Lights, after the Thaw

Double concerto for clarinet, viola and strings (2019)


Clarinet in A, solo Viola, Strings


30 min


Ricordi (see publisher’s catalogue)


Brilliant Classics 5028421970868 and 5028421960531

Dimitri Ashkenazy, clarinet; Ada Meinich, viola: I Solisti Aquilani; Vladimir Ashkenazy, conductor


Sul disvelamento. Così, una conversazione che parte carezzevole, da lontano, delicatamente, affronta un argomento (forse l’Argomento) in un sapiente – soprattutto nella gestione dei volumi – scambio di informazioni acustiche tra la viola e il clarinetto, i due protagonisti del dialogo e il resto dell’orchestra.

I quattro movimenti di Lights, after the thaw, sono un processo, un percorso di rivelazione (emblematico il titolo del secondo movimento: «It was thaw and little by little gold», era il disgelo e a poco a poco, l’oro) che si svolge in un aumento dell’interazione melodica, armonica e ritmica, tenendo fermo il carattere – cioè il timbro – di ciascun conversatore.

Le espressioni distese, qualche strappo (i vari sforzato che si alternano ai pianissimo), il contraltare solitario a tutti gli archi – ossia il clarinetto, anch’esso, come la viola, dal registro intermedio capace di cantare (e quindi di dire) praticamente tutto… La studiatissima scelta dei comportamenti degli strumenti si traduce in un manuale di etica musicale: sovente, nella tacita asserzione «ora parlo io», la soglia di attenzione è rappresentata da una nota tenuta, il bordone di chi ascolta.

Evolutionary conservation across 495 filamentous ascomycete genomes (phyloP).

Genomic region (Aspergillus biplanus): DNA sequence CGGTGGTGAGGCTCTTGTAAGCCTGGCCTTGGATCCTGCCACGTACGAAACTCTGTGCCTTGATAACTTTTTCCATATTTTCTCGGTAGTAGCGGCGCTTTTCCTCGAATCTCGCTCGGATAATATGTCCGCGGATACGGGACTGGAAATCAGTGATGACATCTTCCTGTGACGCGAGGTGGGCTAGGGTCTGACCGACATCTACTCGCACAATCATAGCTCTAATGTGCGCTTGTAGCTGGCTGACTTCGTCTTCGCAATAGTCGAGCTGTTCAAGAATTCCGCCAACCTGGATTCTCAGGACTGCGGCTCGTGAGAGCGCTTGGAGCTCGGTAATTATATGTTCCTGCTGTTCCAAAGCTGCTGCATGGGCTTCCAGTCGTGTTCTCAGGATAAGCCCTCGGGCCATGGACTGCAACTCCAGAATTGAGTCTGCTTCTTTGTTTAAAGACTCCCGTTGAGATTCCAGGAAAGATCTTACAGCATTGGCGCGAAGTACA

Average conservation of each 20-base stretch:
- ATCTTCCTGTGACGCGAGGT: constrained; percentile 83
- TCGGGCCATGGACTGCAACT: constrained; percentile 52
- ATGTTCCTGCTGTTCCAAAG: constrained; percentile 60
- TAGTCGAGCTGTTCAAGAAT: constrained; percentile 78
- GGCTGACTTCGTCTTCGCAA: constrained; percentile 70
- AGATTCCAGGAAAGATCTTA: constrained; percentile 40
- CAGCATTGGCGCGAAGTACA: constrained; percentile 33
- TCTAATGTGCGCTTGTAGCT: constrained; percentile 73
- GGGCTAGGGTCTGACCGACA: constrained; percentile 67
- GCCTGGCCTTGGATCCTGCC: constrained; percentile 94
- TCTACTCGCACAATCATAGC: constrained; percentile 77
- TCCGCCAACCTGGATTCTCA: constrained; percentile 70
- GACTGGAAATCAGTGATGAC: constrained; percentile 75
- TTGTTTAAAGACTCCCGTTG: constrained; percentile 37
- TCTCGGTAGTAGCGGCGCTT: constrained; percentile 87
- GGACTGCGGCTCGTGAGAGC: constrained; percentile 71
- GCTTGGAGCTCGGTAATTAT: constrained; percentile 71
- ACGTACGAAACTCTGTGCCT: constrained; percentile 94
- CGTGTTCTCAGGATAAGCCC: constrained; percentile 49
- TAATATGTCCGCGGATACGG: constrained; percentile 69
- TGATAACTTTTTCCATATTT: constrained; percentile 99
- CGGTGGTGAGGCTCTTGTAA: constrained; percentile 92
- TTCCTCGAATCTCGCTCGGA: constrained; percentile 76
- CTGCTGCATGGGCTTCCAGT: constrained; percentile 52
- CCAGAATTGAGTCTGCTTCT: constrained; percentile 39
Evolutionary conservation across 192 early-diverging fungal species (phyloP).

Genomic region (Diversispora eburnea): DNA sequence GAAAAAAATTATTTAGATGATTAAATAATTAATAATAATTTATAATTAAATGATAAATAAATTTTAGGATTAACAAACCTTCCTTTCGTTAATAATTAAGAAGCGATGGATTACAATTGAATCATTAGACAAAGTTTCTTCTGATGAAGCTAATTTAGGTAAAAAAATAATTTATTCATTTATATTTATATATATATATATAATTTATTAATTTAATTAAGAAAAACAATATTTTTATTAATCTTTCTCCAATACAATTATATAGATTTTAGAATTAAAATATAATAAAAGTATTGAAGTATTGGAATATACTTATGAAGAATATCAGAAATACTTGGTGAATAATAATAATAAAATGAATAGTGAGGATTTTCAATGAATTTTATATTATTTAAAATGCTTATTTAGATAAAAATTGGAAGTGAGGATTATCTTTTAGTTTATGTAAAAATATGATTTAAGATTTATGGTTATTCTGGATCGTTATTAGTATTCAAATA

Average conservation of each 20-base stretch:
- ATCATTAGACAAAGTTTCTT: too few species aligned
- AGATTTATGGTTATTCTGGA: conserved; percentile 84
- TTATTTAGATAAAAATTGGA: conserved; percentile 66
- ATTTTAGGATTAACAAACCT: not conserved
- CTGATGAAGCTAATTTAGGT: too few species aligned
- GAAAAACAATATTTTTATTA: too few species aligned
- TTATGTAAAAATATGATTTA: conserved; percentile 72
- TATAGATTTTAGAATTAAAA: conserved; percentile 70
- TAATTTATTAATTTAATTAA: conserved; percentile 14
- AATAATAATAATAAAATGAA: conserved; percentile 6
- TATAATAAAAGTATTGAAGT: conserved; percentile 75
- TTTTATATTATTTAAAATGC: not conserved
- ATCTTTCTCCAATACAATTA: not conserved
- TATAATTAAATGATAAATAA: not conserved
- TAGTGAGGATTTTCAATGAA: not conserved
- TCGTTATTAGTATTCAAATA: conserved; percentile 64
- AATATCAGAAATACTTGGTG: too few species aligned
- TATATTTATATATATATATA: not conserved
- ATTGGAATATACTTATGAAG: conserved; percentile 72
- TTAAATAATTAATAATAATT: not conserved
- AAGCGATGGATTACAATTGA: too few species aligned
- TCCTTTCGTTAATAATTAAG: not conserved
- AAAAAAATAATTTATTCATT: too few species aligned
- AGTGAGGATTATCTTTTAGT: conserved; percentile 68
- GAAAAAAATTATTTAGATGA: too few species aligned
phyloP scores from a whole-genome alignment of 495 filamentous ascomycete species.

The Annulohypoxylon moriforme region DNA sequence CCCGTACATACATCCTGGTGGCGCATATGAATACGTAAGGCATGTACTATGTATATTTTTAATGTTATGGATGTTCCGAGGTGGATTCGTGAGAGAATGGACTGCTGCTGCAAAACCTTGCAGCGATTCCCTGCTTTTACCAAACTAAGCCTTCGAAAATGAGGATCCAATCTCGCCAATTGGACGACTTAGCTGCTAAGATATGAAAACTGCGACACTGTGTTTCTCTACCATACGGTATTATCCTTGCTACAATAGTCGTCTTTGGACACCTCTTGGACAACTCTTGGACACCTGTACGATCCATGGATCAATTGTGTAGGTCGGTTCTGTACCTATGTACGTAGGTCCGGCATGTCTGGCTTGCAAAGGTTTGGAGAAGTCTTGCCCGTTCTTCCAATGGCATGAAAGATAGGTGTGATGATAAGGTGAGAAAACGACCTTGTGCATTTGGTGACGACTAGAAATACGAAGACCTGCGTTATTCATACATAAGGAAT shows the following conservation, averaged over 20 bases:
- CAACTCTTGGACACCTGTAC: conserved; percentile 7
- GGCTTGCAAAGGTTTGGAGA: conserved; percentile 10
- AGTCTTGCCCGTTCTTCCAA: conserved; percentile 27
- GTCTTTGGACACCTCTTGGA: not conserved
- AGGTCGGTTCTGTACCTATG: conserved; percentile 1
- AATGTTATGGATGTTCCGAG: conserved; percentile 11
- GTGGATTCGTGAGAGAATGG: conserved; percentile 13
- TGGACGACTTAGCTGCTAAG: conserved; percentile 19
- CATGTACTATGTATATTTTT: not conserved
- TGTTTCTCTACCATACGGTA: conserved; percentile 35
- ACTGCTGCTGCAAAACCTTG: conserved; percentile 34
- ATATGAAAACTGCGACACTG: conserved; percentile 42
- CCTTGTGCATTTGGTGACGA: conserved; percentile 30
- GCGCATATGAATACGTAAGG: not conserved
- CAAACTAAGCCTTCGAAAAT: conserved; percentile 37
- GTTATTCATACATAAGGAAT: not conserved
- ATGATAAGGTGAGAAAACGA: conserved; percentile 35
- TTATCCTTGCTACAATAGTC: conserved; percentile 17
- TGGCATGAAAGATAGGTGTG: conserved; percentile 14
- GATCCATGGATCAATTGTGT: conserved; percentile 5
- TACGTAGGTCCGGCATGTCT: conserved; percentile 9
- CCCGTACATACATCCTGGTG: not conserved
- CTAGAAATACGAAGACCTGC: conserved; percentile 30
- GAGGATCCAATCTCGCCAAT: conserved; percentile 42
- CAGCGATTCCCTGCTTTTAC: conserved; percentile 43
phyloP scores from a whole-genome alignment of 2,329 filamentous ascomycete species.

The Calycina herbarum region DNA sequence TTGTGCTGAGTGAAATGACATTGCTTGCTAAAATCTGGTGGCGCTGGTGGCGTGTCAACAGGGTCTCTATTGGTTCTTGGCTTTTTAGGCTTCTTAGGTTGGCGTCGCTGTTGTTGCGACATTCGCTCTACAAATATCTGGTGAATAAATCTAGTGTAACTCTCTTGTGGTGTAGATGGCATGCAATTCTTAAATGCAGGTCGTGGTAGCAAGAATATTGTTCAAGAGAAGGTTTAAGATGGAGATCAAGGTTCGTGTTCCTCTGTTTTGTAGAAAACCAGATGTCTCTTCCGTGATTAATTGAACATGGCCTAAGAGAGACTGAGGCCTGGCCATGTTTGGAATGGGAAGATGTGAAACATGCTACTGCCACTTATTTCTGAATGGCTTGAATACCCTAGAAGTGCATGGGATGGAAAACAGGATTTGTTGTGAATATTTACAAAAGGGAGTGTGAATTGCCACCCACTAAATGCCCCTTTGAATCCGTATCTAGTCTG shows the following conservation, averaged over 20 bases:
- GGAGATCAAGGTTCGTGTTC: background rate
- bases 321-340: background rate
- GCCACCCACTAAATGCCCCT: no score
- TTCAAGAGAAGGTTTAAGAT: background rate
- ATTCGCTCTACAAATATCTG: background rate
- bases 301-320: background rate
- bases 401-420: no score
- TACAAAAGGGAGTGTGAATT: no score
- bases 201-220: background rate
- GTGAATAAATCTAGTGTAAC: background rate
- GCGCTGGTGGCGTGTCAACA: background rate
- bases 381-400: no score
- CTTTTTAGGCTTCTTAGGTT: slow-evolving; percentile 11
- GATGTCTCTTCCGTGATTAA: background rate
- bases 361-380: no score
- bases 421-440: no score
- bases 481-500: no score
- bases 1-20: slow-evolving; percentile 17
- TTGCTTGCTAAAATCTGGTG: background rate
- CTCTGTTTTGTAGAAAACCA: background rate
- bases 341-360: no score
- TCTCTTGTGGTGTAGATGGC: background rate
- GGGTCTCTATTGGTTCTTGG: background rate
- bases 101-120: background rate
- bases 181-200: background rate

Il rovesciamento linguistico del dialogo e del monologo, cioè del parlare, è perfettamente incarnato nella scelta di fare un uso della voce umana – femminile, nella composizione di Francesco Antonioni – che è prevalentemente a-semantica, cioè vocalizza (solo a un certo punto pronuncia: «se mi guardi…», ma poi, quasi incomprensibile, si confonde con clarinetto, come se il corpo verbale si disciogliesse – appunto – in un più ampio e primigenio grembo puramente sonoro), e lascia invece esprimere i significati più profondi a chi può effettivamente emettere solo il suono.

È dunque, sul finale, più evidente che lo scopo è l’incontro: «il mio fiume corre verso di te», è l’incipit poetico che ispira l’ultimo movimento, uno scorrere propriamente fluviale, ormai spianato verso una luce fortissima, verso l’aperto, con la forza propulsiva della comprensione.

© Federico Capitoni

On revealing. Thus, a conversation that begins affectionately, delicately, and remotely addresses a topic (perhaps “the” matter) of a sophisticated exchange of acoustic information, particularly in the treatment of the volumes between the principal voices, viola and clarinet, and the orchestra.

The four movements of Lights, after the Thaw, depict a gradual process, a path to enlightenment (emblematic is the title of the second movement: “It was thaw and little by little gold”), which unfolds in increasing interactions of melody, harmony, and rhythm, according to the character—that is, the timbre—of each performer.

The expansive expressions, a few outbreaks (several sforzato in alternation with the pianissimo), and the lone counterbalance of the strings—or even the clarinet itself, in the middle range like the viola, capable of singing (and thus saying) almost everything… The fastidious conduct of the instruments translates into a handbook on ethics in music: often, in the implicit assertion, “Now, it’s my turn to say,” the threshold of attention is represented by a long-held note, the listener’s drone.